Then you come along and rebuild or drop and recreate the index (which have the same effects -- just the rebuild is "safer" -- doesn't stand a chance of losing the index and can be faster as the index can be rebuilt by scanning the existing index instead of scanning the table and sorting and building a fresh index). Now, all of that nice space is gone. We start the process of splitting the blocks all over again -- getting us right back to where we started.

You saved no space.

The index is right back the way it was.

You would just be wasting your time to rebuild it again causing this vicious cycle to repeat itself.

The logic here is sound, but it is biased against a read-heavy load profile.

A "fat" index (i.e. one with lots of gaps) does indeed keep a good amount of room for new and moved rows, thus reducing page splits and keeping your writes speedy. However, when you read from that fat index you'll have to read more pages to get the same data because you're now sifting through more empty space. This slows your reads down.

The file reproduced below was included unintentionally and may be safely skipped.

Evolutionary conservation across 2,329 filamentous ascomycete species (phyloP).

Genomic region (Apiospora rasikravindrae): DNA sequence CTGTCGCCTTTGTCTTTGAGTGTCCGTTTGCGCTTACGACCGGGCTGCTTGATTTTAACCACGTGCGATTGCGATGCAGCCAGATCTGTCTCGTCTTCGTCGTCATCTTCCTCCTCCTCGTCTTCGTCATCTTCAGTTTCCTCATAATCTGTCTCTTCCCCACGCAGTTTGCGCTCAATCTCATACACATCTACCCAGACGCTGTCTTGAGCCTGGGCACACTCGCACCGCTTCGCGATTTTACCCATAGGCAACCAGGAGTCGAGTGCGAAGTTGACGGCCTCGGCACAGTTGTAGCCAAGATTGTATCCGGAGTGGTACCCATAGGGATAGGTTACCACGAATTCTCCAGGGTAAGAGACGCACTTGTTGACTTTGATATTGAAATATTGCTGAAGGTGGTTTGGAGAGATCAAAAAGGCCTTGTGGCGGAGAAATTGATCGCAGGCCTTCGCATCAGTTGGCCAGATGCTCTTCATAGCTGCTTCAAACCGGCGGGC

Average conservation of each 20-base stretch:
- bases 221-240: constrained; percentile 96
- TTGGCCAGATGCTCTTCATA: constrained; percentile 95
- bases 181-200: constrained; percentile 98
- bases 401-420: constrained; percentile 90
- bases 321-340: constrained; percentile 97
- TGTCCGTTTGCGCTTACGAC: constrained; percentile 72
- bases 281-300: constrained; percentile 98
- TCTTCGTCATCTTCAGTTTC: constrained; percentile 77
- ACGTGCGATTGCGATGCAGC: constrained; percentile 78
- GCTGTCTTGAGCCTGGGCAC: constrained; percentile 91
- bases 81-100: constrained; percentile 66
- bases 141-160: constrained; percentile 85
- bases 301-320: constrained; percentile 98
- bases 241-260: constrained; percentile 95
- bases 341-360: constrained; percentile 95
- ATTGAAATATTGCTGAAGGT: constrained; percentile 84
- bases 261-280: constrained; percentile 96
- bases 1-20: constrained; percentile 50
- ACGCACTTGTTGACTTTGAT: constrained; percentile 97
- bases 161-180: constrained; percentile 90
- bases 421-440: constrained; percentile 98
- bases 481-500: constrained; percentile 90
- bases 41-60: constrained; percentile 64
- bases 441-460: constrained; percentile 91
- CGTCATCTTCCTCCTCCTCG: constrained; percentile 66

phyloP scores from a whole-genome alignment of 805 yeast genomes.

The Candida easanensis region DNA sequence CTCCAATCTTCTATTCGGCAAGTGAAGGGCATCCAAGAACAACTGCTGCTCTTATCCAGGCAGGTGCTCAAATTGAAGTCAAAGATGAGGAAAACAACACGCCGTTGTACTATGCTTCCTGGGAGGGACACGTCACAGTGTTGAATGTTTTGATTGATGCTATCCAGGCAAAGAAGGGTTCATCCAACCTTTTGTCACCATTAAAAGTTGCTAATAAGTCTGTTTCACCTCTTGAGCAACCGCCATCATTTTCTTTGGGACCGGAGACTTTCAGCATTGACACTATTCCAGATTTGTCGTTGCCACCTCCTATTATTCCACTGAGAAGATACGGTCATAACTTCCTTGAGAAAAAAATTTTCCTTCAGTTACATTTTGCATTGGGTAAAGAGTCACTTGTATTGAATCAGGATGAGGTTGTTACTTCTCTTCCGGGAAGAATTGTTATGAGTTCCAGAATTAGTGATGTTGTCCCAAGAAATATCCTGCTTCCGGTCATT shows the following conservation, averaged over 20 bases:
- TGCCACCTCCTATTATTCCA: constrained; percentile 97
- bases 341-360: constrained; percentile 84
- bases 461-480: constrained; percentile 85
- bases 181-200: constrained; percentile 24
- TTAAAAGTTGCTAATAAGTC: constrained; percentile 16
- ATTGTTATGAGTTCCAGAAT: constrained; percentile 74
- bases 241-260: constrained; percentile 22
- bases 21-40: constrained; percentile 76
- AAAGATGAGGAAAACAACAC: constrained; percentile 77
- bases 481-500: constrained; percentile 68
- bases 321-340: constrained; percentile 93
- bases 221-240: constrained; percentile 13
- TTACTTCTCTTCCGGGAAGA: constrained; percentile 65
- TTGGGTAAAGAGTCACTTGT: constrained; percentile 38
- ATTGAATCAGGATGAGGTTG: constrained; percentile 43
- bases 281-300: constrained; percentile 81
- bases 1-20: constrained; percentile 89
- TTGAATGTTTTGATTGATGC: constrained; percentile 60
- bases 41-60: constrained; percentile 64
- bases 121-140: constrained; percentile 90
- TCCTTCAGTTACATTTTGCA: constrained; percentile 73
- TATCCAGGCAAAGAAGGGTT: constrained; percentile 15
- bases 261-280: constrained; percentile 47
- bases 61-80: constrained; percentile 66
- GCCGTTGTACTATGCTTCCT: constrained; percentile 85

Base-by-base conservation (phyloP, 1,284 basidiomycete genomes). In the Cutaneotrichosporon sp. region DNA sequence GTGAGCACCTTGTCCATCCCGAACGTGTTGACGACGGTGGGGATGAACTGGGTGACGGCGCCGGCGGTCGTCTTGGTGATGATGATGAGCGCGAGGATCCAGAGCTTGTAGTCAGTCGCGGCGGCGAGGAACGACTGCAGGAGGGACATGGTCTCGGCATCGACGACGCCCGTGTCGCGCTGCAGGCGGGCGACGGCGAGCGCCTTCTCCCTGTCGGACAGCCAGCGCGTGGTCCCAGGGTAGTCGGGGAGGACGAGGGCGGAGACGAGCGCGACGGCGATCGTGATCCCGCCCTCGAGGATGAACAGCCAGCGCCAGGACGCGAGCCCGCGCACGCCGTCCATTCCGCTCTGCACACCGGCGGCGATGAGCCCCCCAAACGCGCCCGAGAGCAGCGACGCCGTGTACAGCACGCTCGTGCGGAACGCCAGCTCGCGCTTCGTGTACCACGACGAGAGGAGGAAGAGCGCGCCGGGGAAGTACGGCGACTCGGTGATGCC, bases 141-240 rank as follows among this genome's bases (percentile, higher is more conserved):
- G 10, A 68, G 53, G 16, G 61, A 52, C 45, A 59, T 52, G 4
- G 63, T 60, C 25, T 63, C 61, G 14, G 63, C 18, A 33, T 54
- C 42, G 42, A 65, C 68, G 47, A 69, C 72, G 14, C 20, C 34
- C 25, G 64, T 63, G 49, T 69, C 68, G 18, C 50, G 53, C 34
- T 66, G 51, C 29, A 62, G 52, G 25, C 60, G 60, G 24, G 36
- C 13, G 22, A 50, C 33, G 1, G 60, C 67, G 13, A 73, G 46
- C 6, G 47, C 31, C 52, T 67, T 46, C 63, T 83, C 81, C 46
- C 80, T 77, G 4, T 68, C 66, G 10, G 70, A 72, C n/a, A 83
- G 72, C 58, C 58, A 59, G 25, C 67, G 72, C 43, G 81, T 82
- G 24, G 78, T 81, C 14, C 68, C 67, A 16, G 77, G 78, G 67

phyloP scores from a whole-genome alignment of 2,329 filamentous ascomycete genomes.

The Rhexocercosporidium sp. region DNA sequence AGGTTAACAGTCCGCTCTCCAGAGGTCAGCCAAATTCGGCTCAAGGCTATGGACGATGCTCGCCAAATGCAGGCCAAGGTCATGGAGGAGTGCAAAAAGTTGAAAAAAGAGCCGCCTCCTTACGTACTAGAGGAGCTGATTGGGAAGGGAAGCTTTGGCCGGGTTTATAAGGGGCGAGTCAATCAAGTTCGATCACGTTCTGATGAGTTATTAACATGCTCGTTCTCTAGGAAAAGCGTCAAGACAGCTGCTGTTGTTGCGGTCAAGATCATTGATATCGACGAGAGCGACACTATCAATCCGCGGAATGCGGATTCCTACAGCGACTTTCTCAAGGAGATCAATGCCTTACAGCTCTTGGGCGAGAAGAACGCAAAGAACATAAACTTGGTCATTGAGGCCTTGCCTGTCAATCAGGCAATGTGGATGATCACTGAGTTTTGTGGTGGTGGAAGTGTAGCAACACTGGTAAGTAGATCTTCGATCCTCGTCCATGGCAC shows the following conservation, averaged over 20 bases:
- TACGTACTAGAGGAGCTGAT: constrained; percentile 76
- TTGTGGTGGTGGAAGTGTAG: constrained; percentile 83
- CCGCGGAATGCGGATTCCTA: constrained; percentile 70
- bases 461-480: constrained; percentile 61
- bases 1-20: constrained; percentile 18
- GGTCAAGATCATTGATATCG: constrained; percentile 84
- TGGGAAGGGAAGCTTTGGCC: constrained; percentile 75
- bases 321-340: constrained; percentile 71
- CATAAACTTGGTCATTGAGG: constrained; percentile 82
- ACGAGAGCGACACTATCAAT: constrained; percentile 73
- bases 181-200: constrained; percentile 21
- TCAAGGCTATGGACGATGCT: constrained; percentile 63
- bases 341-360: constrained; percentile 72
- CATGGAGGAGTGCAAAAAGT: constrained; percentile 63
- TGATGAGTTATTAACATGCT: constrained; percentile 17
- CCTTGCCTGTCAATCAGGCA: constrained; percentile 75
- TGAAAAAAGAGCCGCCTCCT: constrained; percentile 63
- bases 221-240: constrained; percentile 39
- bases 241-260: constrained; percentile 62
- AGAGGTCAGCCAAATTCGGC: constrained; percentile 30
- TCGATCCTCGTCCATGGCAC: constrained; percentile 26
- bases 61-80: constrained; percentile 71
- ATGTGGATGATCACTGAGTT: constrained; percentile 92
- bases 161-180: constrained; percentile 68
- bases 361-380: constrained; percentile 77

So, in read-heavy databases you want to regularly rebuild or reorganize your indexes. (How often and under what conditions? Matt M already has a concrete answer to this question.) In databases that experience roughly equivalent read and write activity, or in databases that are write-heavy, you are likely harming your database's performance by rebuilding indexes regularly.

When should I rebuild the indexes in my relational database (e.g. SQL Server)?

You should rebuild indexes when they become highly fragmented by special events. For example, you perform a large, bulk load of data into an indexed table.

Is there a case for rebuilding indexes on a regular basis?

So what if your indexes are becoming fragmented on a regular basis due to regular activity? Should you schedule regular rebuilds? How often should they run?

Tom Kyte, in this classic Ask Tom thread, recommends:

The time lag between index rebuilds should be approximately FOREVER.

...